Michelle Zink says: Actually, I have four! Honestly, they don’t read much in school that is inspiring. Especially at the high school level, I wish they’d rethink some of the work they assign. I don’t think it speaks to the modern teenager, and while I see the merit in introducing young readers to the classics, I sometimes think it comes at the cost of turning off far more teens to reading in general. As for recommended reading, my youngest daughter (10) is totally infatuated with the MG series, Warriors. My 13 YO son really enjoy Star Wars fan fiction and the Rangers Apprentice series. My oldest daughter (15) is a girl after my own heart. She loves Graceling, White Oleander (a MUST read for college students it if you haven’t read it – the movie doesn’t count!) and anything by Tamora Pierce or Ellen Hopkins. Unfortunately, my musician son, who is almost 18, doesn’t read as much as he used to. That said, his very favorite is Catcher in the Rye, and he does read Star Wars fan fiction a lot. He’s more of a movie buff, though!

Kiss My Lit says: Graceling was awesome. Has she read Fire yet? Cashore made me cry.

Michelle Zink says: She did! And she loved it every bit as much! Believe it or not, I’m JUST finishing Graceling now. I’ve owned it for so long, but it took me this long to get to it!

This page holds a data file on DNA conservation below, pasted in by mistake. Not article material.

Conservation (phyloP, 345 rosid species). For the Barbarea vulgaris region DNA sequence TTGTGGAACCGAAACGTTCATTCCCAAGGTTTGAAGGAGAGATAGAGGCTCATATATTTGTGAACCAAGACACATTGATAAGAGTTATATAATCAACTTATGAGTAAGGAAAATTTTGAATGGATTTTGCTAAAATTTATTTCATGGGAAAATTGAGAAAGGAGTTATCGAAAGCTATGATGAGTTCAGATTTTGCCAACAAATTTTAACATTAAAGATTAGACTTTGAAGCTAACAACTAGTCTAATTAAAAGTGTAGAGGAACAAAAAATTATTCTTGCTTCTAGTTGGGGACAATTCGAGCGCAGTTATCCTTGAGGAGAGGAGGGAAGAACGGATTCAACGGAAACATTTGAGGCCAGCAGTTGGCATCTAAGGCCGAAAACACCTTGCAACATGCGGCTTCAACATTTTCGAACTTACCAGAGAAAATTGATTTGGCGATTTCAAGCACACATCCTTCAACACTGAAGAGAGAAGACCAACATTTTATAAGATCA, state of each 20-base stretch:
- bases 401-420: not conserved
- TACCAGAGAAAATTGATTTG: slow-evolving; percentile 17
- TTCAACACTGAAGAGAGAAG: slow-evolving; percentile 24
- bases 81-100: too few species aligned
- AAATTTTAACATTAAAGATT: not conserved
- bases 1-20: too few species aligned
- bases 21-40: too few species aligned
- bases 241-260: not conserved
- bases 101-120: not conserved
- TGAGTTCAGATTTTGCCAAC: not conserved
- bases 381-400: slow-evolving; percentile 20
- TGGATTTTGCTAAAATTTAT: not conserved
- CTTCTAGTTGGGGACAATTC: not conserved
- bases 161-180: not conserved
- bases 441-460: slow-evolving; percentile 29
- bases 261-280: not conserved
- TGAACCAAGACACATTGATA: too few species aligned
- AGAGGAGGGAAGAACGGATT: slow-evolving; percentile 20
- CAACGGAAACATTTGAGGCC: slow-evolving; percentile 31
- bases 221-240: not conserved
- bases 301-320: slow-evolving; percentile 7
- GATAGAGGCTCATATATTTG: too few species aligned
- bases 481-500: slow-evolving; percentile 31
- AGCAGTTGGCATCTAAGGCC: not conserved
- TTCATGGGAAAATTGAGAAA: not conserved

Kiss My Lit says: I recommend it a lot, Katsa is way too strong a character to not introduce to young girls. What other books have you read recently?

Michelle Zink says: I adored Incarceron by Catherine Fisher and Finnikin of the Rock by Mellina Marchetta. ADORED! Both flawless novels, in my opinion. I do have a fondness for adult literature, though, and I highly recommend Shadow of the Wind and The Angels Game by Carlos Ruiz Zafon (very dark and Gothic) and anything by Sarah Waters (especially Fingersmith and The Little Stranger). Both authors are beyond brilliant.

Kiss My Lit says: I understand writing wasn’t always your career choice, what was your first career?

Michelle Zink says: My first career was in sales and marketing. I got into it as a way to face my fear, because I’m terribly anxious and shy and self-conscious in front of people. You know how people say “everything happens for a reason”? Well, they’re right! All those years in sales and marketing, going to trade shows, giving presentations, leading client meetings, etc., forced me to learn how to fake confidence. It comes in handy on tour, believe me!